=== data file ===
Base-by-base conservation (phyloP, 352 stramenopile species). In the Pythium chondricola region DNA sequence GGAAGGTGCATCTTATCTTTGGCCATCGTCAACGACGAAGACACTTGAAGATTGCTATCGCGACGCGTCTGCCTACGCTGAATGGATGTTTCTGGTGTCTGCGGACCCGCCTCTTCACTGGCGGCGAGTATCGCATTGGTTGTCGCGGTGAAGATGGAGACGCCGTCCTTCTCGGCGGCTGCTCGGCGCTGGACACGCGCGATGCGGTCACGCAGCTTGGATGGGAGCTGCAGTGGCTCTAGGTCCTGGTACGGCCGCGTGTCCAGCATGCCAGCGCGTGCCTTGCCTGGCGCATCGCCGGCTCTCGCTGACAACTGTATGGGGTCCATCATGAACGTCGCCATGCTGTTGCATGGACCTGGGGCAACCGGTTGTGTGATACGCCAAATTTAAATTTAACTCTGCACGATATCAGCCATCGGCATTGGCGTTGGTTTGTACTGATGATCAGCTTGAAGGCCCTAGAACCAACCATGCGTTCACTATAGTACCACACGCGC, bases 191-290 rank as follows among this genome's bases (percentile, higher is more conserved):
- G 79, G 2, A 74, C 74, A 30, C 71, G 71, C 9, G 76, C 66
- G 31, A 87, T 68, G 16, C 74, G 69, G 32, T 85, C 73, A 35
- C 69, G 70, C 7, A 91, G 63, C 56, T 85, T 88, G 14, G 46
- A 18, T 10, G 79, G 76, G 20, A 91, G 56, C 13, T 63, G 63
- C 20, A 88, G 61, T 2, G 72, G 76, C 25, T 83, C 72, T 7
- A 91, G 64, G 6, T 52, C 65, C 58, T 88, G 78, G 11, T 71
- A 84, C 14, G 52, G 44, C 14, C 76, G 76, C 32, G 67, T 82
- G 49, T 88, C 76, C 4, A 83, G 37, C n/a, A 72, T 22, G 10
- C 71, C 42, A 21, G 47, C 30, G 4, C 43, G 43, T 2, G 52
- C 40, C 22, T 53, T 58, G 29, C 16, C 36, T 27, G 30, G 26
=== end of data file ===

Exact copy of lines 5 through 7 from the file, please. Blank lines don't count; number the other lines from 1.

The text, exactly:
- A 18, T 10, G 79, G 76, G 20, A 91, G 56, C 13, T 63, G 63
- C 20, A 88, G 61, T 2, G 72, G 76, C 25, T 83, C 72, T 7
- A 91, G 64, G 6, T 52, C 65, C 58, T 88, G 78, G 11, T 71